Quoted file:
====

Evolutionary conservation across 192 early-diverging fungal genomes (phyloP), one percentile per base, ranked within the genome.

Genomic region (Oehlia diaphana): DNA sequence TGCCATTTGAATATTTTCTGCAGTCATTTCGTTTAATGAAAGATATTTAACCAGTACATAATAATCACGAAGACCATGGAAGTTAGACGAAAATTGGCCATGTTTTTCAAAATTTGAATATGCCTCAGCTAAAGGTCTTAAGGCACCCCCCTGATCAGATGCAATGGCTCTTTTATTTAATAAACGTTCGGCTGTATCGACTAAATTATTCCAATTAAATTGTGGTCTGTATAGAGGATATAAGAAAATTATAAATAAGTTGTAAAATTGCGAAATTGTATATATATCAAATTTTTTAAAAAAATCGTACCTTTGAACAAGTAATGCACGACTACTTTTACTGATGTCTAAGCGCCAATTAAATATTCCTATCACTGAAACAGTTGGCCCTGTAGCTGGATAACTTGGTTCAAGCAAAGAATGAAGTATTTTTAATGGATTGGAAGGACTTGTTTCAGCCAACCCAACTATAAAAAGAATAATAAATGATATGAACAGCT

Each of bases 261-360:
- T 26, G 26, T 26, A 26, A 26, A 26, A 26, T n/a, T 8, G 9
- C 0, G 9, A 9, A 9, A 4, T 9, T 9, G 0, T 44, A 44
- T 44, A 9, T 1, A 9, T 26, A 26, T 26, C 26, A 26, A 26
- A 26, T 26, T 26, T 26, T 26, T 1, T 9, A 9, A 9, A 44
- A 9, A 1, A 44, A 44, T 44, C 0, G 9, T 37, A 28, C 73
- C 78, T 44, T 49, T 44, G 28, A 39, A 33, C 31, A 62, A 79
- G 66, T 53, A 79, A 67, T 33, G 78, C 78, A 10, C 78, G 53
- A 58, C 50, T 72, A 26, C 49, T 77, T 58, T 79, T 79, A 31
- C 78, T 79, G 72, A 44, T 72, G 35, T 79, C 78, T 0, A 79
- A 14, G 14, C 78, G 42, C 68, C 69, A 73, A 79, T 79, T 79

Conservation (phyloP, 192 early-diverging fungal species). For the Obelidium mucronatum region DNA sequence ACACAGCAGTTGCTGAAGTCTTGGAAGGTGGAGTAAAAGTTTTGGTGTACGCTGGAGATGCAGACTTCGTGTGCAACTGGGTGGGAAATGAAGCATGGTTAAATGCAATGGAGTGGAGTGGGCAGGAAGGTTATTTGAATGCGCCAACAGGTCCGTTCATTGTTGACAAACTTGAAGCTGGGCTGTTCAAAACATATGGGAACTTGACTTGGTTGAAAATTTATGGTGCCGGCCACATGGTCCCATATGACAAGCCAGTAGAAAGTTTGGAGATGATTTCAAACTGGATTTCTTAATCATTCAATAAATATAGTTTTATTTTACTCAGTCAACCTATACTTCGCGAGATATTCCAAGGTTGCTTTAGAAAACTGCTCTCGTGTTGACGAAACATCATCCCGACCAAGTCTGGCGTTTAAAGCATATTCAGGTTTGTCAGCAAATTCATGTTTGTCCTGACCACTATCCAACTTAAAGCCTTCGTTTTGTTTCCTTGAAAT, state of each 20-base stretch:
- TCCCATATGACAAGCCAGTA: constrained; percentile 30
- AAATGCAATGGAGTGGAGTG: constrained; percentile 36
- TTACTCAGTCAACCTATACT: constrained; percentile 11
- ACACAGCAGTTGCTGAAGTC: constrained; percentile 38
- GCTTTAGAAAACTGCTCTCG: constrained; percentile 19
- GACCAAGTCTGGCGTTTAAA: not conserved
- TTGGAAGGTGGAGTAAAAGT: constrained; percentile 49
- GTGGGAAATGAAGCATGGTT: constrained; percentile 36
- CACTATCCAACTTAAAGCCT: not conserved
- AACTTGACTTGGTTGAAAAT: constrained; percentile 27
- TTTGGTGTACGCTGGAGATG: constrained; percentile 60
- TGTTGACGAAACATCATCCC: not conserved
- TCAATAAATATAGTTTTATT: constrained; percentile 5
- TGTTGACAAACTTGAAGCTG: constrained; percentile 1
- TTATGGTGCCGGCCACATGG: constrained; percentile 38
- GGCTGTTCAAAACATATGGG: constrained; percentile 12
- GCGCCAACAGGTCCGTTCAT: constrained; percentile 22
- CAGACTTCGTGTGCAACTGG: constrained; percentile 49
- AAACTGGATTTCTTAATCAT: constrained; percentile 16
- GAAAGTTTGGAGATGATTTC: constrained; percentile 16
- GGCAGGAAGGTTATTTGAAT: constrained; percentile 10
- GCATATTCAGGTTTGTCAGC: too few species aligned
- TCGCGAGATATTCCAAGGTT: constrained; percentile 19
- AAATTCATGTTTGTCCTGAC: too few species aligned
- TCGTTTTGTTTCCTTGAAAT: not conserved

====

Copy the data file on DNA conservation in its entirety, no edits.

Evolutionary conservation across 192 early-diverging fungal genomes (phyloP), one percentile per base, ranked within the genome.

Genomic region (Oehlia diaphana): DNA sequence TGCCATTTGAATATTTTCTGCAGTCATTTCGTTTAATGAAAGATATTTAACCAGTACATAATAATCACGAAGACCATGGAAGTTAGACGAAAATTGGCCATGTTTTTCAAAATTTGAATATGCCTCAGCTAAAGGTCTTAAGGCACCCCCCTGATCAGATGCAATGGCTCTTTTATTTAATAAACGTTCGGCTGTATCGACTAAATTATTCCAATTAAATTGTGGTCTGTATAGAGGATATAAGAAAATTATAAATAAGTTGTAAAATTGCGAAATTGTATATATATCAAATTTTTTAAAAAAATCGTACCTTTGAACAAGTAATGCACGACTACTTTTACTGATGTCTAAGCGCCAATTAAATATTCCTATCACTGAAACAGTTGGCCCTGTAGCTGGATAACTTGGTTCAAGCAAAGAATGAAGTATTTTTAATGGATTGGAAGGACTTGTTTCAGCCAACCCAACTATAAAAAGAATAATAAATGATATGAACAGCT

Each of bases 261-360:
- T 26, G 26, T 26, A 26, A 26, A 26, A 26, T n/a, T 8, G 9
- C 0, G 9, A 9, A 9, A 4, T 9, T 9, G 0, T 44, A 44
- T 44, A 9, T 1, A 9, T 26, A 26, T 26, C 26, A 26, A 26
- A 26, T 26, T 26, T 26, T 26, T 1, T 9, A 9, A 9, A 44
- A 9, A 1, A 44, A 44, T 44, C 0, G 9, T 37, A 28, C 73
- C 78, T 44, T 49, T 44, G 28, A 39, A 33, C 31, A 62, A 79
- G 66, T 53, A 79, A 67, T 33, G 78, C 78, A 10, C 78, G 53
- A 58, C 50, T 72, A 26, C 49, T 77, T 58, T 79, T 79, A 31
- C 78, T 79, G 72, A 44, T 72, G 35, T 79, C 78, T 0, A 79
- A 14, G 14, C 78, G 42, C 68, C 69, A 73, A 79, T 79, T 79

Conservation (phyloP, 192 early-diverging fungal species). For the Obelidium mucronatum region DNA sequence ACACAGCAGTTGCTGAAGTCTTGGAAGGTGGAGTAAAAGTTTTGGTGTACGCTGGAGATGCAGACTTCGTGTGCAACTGGGTGGGAAATGAAGCATGGTTAAATGCAATGGAGTGGAGTGGGCAGGAAGGTTATTTGAATGCGCCAACAGGTCCGTTCATTGTTGACAAACTTGAAGCTGGGCTGTTCAAAACATATGGGAACTTGACTTGGTTGAAAATTTATGGTGCCGGCCACATGGTCCCATATGACAAGCCAGTAGAAAGTTTGGAGATGATTTCAAACTGGATTTCTTAATCATTCAATAAATATAGTTTTATTTTACTCAGTCAACCTATACTTCGCGAGATATTCCAAGGTTGCTTTAGAAAACTGCTCTCGTGTTGACGAAACATCATCCCGACCAAGTCTGGCGTTTAAAGCATATTCAGGTTTGTCAGCAAATTCATGTTTGTCCTGACCACTATCCAACTTAAAGCCTTCGTTTTGTTTCCTTGAAAT, state of each 20-base stretch:
- TCCCATATGACAAGCCAGTA: constrained; percentile 30
- AAATGCAATGGAGTGGAGTG: constrained; percentile 36
- TTACTCAGTCAACCTATACT: constrained; percentile 11
- ACACAGCAGTTGCTGAAGTC: constrained; percentile 38
- GCTTTAGAAAACTGCTCTCG: constrained; percentile 19
- GACCAAGTCTGGCGTTTAAA: not conserved
- TTGGAAGGTGGAGTAAAAGT: constrained; percentile 49
- GTGGGAAATGAAGCATGGTT: constrained; percentile 36
- CACTATCCAACTTAAAGCCT: not conserved
- AACTTGACTTGGTTGAAAAT: constrained; percentile 27
- TTTGGTGTACGCTGGAGATG: constrained; percentile 60
- TGTTGACGAAACATCATCCC: not conserved
- TCAATAAATATAGTTTTATT: constrained; percentile 5
- TGTTGACAAACTTGAAGCTG: constrained; percentile 1
- TTATGGTGCCGGCCACATGG: constrained; percentile 38
- GGCTGTTCAAAACATATGGG: constrained; percentile 12
- GCGCCAACAGGTCCGTTCAT: constrained; percentile 22
- CAGACTTCGTGTGCAACTGG: constrained; percentile 49
- AAACTGGATTTCTTAATCAT: constrained; percentile 16
- GAAAGTTTGGAGATGATTTC: constrained; percentile 16
- GGCAGGAAGGTTATTTGAAT: constrained; percentile 10
- GCATATTCAGGTTTGTCAGC: too few species aligned
- TCGCGAGATATTCCAAGGTT: constrained; percentile 19
- AAATTCATGTTTGTCCTGAC: too few species aligned
- TCGTTTTGTTTCCTTGAAAT: not conserved